WASHINGTON: As John Howard flogs his memoirs, his political kindred spirit, George Bush, is poised to do likewise, emerging in the final days of the US midterm election campaign as the ghost of administrations past.
But Mr Bush, whose account of his eight years in the White House hits bookshops on November 9, continues studiously to avoid comment on his successor, Barack Obama, and says he does not intend being back in the limelight for long.
So far, America's 43rd president has chosen low-key speaking engagements to give the 500-page Decision Points a plug, while taking a few light-hearted shots at his critics.
The sales pitch, however, is expected to intensify during a round of chat-show appearances that are expected to follow the first one-on-one interview he has given since leaving office.
That honour has been reserved for the Today show on NBC, the network which employs the former president's daughter, Jenna Bush Hager, as a Washington-based reporter. The interview is scheduled to screen on November 10, a week after American voters are expected to put Republicans back in control of the House of Representatives.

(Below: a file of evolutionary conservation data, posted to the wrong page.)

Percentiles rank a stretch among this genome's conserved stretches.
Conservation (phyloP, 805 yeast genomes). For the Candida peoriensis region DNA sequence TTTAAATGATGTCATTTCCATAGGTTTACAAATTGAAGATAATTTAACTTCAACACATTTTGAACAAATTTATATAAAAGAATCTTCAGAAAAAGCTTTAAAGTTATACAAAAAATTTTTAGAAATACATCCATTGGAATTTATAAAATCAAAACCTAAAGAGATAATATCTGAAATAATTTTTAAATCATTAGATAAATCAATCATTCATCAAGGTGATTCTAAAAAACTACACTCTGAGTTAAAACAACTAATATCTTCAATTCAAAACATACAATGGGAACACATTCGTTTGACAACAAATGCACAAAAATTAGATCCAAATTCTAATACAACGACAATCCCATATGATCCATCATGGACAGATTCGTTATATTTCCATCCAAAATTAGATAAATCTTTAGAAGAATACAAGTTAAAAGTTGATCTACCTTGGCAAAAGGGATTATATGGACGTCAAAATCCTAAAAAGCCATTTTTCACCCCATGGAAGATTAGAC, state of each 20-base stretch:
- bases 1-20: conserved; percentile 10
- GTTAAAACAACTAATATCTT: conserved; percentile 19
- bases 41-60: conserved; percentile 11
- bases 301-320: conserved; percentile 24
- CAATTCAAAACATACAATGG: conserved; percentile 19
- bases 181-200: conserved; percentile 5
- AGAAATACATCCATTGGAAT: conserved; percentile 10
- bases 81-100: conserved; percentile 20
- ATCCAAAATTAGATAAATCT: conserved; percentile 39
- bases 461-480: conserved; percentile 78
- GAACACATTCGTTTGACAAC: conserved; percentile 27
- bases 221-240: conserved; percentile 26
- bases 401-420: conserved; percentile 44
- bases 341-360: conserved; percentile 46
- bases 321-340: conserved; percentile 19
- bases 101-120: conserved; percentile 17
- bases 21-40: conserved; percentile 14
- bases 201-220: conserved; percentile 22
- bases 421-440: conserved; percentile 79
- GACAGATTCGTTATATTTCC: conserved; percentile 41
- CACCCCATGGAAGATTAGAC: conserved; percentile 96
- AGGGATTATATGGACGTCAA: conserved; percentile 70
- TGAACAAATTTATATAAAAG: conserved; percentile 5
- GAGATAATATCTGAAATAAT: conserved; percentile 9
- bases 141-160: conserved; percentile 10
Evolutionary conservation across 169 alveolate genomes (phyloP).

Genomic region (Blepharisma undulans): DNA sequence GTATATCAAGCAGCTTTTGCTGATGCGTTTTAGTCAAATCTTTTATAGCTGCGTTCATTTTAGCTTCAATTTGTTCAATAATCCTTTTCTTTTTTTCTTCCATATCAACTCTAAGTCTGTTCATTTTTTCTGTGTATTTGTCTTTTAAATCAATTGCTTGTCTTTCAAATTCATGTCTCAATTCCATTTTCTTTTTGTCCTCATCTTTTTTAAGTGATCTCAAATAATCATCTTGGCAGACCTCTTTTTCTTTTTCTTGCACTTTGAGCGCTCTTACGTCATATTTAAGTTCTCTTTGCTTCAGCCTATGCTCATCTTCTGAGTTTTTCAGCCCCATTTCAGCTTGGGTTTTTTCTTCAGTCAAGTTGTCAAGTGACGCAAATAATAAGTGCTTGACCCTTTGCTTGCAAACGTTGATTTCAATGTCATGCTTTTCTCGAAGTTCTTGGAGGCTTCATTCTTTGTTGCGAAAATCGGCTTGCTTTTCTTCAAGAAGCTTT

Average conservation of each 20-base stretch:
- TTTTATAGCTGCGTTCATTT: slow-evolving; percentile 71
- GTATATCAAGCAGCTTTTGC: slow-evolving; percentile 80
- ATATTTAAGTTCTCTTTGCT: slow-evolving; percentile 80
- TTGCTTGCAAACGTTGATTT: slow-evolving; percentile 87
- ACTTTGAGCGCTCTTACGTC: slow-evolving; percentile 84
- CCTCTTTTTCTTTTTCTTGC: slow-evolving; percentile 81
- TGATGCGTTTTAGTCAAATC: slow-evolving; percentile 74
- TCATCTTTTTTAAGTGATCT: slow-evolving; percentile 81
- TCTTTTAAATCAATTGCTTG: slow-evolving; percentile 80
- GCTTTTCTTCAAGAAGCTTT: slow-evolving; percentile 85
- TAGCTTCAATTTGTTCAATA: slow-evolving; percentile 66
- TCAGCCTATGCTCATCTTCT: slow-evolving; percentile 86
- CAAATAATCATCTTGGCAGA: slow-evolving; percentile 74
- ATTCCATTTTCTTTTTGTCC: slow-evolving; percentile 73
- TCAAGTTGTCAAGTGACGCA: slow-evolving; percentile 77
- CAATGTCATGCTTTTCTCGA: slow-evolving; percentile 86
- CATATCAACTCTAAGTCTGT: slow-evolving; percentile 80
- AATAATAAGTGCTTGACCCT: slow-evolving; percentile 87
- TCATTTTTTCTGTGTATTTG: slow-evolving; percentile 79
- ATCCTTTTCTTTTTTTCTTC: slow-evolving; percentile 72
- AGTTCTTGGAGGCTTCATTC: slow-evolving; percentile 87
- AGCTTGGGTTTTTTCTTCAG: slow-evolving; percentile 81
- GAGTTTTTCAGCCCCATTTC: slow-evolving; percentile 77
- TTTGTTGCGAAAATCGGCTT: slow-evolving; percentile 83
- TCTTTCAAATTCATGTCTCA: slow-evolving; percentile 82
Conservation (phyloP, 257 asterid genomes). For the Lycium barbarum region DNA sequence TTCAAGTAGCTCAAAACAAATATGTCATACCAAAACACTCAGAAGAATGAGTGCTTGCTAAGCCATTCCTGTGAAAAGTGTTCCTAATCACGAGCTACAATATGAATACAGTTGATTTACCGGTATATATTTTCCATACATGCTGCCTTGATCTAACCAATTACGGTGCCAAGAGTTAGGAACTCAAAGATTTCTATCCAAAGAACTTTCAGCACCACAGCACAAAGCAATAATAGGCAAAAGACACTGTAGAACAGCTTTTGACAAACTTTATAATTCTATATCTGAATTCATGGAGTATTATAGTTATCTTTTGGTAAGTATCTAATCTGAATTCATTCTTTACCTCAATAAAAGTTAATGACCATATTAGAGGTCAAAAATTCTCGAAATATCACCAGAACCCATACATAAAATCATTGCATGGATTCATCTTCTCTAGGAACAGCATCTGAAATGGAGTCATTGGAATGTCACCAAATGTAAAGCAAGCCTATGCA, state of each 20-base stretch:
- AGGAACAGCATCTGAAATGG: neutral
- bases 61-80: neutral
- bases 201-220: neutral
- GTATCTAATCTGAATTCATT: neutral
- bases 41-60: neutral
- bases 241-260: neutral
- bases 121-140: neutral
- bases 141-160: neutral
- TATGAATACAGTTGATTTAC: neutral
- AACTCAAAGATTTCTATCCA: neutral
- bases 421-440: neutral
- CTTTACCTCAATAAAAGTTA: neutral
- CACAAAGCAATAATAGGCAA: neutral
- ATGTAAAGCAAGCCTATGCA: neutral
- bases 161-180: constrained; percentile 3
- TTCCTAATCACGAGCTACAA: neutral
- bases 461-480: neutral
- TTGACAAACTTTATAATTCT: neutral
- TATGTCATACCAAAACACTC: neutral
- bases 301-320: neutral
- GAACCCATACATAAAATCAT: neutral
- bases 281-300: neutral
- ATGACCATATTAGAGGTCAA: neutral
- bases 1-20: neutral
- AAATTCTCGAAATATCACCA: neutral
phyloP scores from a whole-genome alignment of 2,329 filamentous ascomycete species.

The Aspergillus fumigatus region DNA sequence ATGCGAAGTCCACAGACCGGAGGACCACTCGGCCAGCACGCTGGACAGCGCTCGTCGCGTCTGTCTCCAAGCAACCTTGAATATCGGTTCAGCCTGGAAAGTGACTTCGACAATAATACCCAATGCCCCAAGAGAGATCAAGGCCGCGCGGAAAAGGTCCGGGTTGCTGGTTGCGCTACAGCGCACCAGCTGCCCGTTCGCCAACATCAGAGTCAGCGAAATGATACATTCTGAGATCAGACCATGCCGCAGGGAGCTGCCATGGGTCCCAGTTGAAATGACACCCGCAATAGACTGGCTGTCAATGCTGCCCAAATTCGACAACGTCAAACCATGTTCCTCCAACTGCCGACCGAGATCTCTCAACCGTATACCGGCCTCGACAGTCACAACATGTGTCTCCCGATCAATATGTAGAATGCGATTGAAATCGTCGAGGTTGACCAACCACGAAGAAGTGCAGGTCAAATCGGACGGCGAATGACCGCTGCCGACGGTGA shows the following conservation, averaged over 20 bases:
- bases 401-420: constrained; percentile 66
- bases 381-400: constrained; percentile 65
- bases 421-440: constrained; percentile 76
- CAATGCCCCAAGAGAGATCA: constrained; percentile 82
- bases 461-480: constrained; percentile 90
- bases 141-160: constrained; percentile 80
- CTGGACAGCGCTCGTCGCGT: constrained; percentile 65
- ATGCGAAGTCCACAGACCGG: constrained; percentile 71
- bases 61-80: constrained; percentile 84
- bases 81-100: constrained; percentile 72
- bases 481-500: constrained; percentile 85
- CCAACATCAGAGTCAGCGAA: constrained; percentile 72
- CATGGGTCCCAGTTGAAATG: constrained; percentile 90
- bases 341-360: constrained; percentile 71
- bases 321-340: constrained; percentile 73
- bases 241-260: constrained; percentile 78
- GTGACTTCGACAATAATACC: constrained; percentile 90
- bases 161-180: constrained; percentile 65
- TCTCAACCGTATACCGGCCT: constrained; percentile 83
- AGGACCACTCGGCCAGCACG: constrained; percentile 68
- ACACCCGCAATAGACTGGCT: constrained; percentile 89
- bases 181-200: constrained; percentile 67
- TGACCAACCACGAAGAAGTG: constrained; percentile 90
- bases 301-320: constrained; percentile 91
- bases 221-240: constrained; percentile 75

At a finance convention in Chicago last week, Mr Bush said publication of his book had meant a reluctant return to public life. ''I have zero desire, just so you know, to be in the limelight,'' he said. ''I don't think it's good for the country to have a former president criticise his successor. You're not going to see me giving my opinions in the public arena, until I start selling my book. I'm going to emerge, then submerge.''
He also retains a self-deprecatory sense of humour. On Sunday evening at the University of Texas, Mr Bush reportedly told his audience: ''This will come as a shock to some people in our country who didn't think I could read a book, much less write one.''
Decision Points focuses on key moments in Mr Bush's life, from the time he quit drinking at age 40 to when he sent American troops to war in Afghanistan and Iraq.
In a YouTube clip promoting his memoirs, Mr Bush says the book ends with an account of the financial crisis in 2008 ''and my decision to set ideology aside to prevent an economic collapse''.
Last week Mr Bush characterised that moment thus: ''I did not want to be a president overseeing a depression greater than the Great Depression.''